Grass-Fed beef – boeuf nourri au fourrage

Hazelnut Milk – lait de noisette

Oatmeal – Flocon d’avoine

Quinoa – Quinoa

Soymilk – lait de soja

Tofu – Tofu

Wheatgerm - germe de blé

Wheatgrass / Wheatgrass juice -   Agropyre / Le jus d’herbe de blé

 Whole wheat – blé complet

 Wild salmon – saumon sauvage

 Raw milk / Unpasteurised milk – lait cru


Terminology on French food packaging labels:

Valeur énergétique – Calories (energetic value)

Matières grasses – Fat

Lipides dont acides “gras saturés” – Lipids composed of “saturated fats”

Glucides – carbohydrates

Glucides dont sucres – carbohydrates included sugar

 Protéines – protein

Fibres – Fibers

Sel – Salt

Poids Net – Total Weight

Par Portion – By portion/ serving size

A consommer de préférence avant le [date]: Preferably consumed before the [date]...


Have any questions about French health food vocabulary? Ask us in the comments below!

How to Learn French Noun Gender: Part II

Last week, we wrote about the importance of learning French noun gender and presented multiple categories of words that tend to be either masculine or feminine.

This week, we want to give you 3 more important clues to use to assess whether a French noun is masculine or feminine. We use the word “clue” as opposed to “rule” because – alas – in every category, there’s almost always an exception. But once you memorize and internalize these clues you’ll get the gender right, let’s say… 8 out of 10 times.

Not bad, eh? Here we go:

Clue #1: Most words that refer to men are masculine; those that refer to women are feminine.

Le père (the father)

Le fils (the son)

La tante (the aunt)

La soeur (the sister)


Clue #2: Certain nouns are always masculine or feminine regardless of the gender of the person/animal referred to.

Always masculine nouns:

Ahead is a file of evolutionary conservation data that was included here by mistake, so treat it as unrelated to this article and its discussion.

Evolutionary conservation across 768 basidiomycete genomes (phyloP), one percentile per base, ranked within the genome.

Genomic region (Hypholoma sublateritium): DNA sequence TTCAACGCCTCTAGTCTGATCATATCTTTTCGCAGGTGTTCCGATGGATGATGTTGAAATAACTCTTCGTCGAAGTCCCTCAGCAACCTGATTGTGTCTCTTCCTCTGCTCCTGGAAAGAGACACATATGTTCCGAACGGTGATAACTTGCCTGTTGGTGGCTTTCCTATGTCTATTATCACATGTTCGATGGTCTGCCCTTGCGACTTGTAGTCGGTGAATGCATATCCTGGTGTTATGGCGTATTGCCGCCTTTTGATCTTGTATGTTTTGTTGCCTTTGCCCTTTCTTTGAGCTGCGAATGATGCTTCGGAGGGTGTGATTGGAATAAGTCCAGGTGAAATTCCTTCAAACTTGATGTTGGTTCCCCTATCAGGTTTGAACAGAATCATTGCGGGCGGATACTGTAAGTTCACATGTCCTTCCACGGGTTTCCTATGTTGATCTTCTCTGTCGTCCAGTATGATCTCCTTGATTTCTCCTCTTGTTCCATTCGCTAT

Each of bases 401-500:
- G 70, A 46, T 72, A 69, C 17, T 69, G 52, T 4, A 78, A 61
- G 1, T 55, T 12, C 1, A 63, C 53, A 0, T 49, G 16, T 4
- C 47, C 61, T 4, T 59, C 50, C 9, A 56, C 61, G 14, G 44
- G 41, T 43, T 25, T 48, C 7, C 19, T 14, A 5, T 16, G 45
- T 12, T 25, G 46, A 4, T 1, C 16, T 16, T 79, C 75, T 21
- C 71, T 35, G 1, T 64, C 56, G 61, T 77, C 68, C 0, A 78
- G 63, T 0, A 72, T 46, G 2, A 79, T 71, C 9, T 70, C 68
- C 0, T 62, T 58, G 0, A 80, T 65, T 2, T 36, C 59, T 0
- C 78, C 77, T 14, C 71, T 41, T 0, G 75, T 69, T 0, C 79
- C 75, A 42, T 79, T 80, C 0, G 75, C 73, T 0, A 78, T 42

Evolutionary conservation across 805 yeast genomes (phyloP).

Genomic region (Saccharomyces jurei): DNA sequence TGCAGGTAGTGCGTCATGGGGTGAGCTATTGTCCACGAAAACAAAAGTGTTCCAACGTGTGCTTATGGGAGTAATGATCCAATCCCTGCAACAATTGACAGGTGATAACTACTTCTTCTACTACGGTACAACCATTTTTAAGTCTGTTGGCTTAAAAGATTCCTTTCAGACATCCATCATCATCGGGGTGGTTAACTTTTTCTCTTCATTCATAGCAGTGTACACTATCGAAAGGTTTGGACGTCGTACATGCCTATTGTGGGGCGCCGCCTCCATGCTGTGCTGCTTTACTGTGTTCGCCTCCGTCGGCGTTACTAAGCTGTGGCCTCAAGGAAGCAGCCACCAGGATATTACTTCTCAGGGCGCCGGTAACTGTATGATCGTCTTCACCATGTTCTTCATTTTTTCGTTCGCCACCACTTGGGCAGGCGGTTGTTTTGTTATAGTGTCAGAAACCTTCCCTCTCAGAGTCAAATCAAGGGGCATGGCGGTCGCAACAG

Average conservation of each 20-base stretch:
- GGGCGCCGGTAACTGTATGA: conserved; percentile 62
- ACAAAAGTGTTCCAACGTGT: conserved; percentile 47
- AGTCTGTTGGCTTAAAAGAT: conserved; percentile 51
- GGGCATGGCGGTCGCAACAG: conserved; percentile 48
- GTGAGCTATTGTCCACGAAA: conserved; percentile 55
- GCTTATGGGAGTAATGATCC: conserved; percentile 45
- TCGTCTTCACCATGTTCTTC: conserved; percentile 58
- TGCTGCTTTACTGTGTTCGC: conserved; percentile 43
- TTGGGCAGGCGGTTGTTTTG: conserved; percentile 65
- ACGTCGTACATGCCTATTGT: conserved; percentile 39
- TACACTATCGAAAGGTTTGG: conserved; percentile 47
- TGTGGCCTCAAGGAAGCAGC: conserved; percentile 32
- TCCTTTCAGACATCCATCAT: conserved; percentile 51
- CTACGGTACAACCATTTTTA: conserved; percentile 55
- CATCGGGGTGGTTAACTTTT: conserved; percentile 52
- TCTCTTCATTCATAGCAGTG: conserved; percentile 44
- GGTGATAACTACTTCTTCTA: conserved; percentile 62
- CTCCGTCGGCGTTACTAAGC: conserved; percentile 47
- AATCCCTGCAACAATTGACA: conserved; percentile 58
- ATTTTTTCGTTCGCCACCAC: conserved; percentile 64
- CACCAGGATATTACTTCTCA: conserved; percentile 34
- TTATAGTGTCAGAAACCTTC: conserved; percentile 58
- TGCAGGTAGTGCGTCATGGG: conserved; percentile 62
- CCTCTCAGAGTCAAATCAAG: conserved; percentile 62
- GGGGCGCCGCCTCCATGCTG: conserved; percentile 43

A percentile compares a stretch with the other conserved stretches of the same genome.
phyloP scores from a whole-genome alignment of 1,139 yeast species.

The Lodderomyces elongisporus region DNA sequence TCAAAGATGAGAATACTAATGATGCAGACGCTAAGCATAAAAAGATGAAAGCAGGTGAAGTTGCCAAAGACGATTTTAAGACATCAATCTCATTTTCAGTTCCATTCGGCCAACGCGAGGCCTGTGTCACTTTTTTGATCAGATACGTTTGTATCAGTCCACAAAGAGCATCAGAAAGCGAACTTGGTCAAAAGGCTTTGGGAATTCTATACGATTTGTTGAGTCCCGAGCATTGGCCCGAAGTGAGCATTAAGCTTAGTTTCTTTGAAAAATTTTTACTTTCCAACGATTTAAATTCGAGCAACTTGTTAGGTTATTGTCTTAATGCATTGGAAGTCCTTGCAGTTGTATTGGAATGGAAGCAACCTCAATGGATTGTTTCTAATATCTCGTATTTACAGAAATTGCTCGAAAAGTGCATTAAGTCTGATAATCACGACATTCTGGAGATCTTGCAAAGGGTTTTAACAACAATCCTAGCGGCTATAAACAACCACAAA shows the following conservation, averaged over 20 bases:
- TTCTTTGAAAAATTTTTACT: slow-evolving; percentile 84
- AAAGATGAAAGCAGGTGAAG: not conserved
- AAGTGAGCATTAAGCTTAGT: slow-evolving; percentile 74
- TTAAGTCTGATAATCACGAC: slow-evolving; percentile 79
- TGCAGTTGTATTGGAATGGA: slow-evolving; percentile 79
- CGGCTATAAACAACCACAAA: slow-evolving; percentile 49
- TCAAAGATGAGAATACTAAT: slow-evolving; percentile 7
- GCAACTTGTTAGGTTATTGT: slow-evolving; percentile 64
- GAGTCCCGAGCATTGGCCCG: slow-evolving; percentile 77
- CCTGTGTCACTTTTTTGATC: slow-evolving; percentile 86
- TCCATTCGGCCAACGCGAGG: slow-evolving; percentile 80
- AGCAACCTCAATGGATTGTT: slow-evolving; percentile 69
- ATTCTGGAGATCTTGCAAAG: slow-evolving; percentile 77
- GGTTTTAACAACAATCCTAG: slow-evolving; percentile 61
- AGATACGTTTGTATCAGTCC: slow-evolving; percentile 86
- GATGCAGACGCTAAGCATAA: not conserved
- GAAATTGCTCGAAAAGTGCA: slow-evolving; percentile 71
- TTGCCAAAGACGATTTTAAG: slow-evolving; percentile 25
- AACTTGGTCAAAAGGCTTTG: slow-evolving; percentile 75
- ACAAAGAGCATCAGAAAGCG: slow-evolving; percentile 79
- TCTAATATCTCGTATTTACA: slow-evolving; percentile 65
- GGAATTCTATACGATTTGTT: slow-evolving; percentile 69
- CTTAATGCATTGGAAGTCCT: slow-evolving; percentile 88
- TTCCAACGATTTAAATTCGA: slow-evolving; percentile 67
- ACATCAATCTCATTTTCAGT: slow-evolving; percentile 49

Un ordinateur (a computer)

Un témoin (a witness)

Un manteau (an overcoat)

Un cheval (a horse)

Un guide (a guide)

Always feminine nouns:

Une voiture (a car)

Une souris (a mouse)

Une maison (a house)

Une école (a school)

Une personne (a person)

Une victime (a victim)


Clue #3: Certain French nouns endings indicate that the word is either masculine or feminine. Exceptions abound, however. We’ve included the more common ones below, but be always be on the look out for more.

Typically masculine endings:

  • -age (le reportage, sondage, fromage, village)/ Exceptions: la plage, la cage
  • -acle (le miracle, spectacle) / Exceptions: la bâcle, la bernacle, la debâcle
  • -eur (un aspirateur, un ascenseur)/ Exceptions: la chaleur, la couleur, la fleur
  • (le café, marché) / Exception: la clé and words ending with té (see feminine)
  • -eau (bateau, réseau, drapeau) Exceptions: l’eau, la peau
  • -ème (le deuxième, le cinquantième) / Exceptions: la/le troisième, la/le quatrième,
  • -in (le vin, le train) Exception: la fin, la main
  • -ing (le shampooing, le jogging)
  • -isme (le tourisme, organisme, imperialisme)
  • -ment (le gouvernement, appartement)
  • -oir (le soir, le miroir, le devoir)
  • -oi (le tournoi, l’emploi)
  • -ou (le genou, le trou)


Typically feminine endings

  • -ade (la limonade, la façade)  Exceptions: masc & fem: le/la nomade, le/la malade
  • -ance (la croissance, la nuance, une ambiance)
  • -aille (la bataille, la taille, la paille)
  • -ée (une idée, la chausée) Exception: le lycée, le musée, le pygmée
  • -ette (la baguette, la courgette)
  • -euse (la chanteuse, la berceuse)
  • -ience (la patience, une experience)
  • -ine (la tartine, la terrine) / Exception: le moine